Microsoft Exchange still needs your attention
The last word has not yet been spoken about the recent Microsoft Exchange vulnerabilities and Hafnium, a Chinese state-affiliated group of hackers whose main purpose is espionage. Unfortunately, as it turns out, we cannot put the situation behind us just yet.
Hackers gained access to an Exchange environment through a vulnerability in Microsoft Exchange and set up persistence. After this they obtained the required credentials, were able to decrypt the system data and collect data. Basically, four vulnerabilities (CVE-2021-26855, CVE-2021-26857, CVE-2021-26858 en CVE-2021-27065) were used for this. The first vulnerability allows for authenticated access to the Exchange server. The other three made it possible to use this access to write files to and on the server and to execute code.
These CVEs were announced almost a month ago and the patches from Microsoft have also been available for several weeks. Still not all companies have succeeded to patch their Exchange server. So unfortunately it is very well possible that your own organization has become a victim of a ‘sneaky’ intruder without realizing it. Understandably, patches applied after the fact will do nothing to stop an attacker who may already have penetrated the system. If you want to be sure you are safe, you will have to actively look for a possible breach, so that the necessary action can be taken.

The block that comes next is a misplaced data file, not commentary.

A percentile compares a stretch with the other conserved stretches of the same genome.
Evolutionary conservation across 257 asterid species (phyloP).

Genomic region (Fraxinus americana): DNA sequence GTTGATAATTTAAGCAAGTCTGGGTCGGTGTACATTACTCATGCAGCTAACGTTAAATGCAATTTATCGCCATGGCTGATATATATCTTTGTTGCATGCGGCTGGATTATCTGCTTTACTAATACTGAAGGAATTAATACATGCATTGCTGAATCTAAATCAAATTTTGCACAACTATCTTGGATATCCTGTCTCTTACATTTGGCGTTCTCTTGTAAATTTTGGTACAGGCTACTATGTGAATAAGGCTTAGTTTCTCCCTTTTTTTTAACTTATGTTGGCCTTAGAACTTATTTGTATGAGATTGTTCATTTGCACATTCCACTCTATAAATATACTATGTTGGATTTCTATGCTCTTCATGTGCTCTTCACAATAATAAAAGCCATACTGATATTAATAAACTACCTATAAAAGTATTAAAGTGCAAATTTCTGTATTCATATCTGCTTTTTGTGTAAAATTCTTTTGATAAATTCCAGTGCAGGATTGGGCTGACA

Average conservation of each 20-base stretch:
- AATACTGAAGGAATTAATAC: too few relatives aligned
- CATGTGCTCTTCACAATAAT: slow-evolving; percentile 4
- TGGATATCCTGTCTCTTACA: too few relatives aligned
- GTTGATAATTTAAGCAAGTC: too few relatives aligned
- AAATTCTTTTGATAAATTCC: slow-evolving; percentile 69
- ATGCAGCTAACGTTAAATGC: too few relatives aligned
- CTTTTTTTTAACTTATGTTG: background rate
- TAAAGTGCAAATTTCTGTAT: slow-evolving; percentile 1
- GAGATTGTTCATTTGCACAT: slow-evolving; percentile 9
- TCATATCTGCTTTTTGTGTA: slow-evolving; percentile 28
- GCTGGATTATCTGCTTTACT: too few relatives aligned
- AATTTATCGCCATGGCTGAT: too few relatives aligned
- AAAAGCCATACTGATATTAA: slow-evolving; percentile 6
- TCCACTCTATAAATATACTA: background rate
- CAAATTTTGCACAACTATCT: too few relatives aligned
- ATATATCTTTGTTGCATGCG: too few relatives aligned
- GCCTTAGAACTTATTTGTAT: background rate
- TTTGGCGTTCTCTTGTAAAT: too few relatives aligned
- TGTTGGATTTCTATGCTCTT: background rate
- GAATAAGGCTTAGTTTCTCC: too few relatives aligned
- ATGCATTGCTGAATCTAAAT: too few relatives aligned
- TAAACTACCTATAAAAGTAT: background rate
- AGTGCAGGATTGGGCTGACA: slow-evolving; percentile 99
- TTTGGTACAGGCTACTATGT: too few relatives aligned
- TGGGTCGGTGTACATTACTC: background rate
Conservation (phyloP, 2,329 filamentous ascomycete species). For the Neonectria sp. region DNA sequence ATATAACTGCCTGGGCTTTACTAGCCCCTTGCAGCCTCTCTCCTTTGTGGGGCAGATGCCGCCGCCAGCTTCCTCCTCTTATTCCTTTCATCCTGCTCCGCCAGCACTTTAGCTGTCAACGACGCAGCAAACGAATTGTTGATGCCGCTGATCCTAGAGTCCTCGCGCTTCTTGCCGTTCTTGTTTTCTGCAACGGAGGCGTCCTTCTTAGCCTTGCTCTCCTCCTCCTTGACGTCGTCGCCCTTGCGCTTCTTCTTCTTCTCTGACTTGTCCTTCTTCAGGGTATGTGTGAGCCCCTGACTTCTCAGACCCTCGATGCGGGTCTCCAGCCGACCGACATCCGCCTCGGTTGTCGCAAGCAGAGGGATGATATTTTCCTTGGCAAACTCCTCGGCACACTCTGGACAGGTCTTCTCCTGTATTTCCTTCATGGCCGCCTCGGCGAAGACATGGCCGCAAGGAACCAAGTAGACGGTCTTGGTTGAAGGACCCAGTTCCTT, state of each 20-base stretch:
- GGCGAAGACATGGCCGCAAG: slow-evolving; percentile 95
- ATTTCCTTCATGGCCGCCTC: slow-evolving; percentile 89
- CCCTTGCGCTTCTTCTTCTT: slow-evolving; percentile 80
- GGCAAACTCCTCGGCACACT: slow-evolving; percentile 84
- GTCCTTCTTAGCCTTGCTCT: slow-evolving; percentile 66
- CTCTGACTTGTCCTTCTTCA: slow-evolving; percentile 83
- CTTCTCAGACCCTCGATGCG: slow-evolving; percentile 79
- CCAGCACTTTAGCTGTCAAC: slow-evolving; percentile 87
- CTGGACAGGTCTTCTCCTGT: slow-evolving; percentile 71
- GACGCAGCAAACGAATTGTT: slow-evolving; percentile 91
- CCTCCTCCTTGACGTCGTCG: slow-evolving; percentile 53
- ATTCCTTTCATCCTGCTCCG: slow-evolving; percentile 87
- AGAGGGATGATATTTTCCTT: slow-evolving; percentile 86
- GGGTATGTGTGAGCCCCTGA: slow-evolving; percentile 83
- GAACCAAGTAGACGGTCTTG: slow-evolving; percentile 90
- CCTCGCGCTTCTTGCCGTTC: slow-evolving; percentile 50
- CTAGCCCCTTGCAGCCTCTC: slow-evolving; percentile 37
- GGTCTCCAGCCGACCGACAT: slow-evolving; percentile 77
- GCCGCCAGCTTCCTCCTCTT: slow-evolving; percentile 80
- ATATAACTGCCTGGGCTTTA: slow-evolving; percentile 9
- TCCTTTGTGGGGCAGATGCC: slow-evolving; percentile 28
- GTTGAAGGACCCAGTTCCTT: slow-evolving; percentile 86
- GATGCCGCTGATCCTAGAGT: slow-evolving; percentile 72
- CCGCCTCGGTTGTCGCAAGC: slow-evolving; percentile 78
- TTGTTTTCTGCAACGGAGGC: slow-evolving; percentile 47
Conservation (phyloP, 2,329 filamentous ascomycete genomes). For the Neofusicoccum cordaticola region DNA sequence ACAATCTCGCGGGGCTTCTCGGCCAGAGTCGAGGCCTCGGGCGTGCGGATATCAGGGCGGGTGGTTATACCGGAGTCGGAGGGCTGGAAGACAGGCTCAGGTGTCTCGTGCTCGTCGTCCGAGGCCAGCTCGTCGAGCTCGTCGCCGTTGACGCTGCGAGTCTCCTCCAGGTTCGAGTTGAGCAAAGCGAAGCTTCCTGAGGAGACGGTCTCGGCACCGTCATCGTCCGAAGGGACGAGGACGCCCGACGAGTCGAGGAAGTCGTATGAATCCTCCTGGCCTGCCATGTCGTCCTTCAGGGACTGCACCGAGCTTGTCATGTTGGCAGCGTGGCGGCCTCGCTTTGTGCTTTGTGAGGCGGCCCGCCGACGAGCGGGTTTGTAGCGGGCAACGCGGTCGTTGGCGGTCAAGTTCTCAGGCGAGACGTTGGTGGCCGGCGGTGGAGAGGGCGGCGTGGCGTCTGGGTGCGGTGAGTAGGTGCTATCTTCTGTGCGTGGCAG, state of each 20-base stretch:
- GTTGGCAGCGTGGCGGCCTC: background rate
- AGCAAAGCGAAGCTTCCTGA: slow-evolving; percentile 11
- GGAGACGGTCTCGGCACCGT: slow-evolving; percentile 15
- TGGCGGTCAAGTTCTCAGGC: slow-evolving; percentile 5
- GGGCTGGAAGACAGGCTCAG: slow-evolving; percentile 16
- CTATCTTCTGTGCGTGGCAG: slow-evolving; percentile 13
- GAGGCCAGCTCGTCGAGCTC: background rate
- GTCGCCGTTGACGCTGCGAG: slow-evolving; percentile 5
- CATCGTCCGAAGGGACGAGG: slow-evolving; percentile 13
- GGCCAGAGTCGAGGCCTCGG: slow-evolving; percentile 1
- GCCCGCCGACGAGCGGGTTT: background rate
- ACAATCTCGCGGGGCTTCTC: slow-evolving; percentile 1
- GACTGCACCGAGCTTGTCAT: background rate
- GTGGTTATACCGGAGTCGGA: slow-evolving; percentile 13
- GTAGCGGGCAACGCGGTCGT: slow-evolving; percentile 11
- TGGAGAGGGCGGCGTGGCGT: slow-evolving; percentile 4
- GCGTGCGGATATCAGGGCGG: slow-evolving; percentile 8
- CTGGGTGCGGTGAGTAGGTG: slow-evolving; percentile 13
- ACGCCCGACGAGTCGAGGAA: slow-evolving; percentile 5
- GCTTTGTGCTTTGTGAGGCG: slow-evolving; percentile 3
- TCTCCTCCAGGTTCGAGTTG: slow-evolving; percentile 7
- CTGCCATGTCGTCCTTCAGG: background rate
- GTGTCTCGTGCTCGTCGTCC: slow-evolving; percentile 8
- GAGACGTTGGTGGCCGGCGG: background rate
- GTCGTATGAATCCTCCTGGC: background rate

Why does this matter?
A critical fact is that previous persistence and acquired credentials can also be used for a second phase, also called ‘secondary breach’. Because of these vulnerabilities, it is now possible to move laterally in the infrastructure and reach sensitive data. The great danger in this case is that this sensitive data is either distributed or encrypted and then used to extort organizations.
From this situation we learn that patching the servers should be a standard priority. But we also see that an attack is not routinely noticed by every company, which could cause enormous damage.
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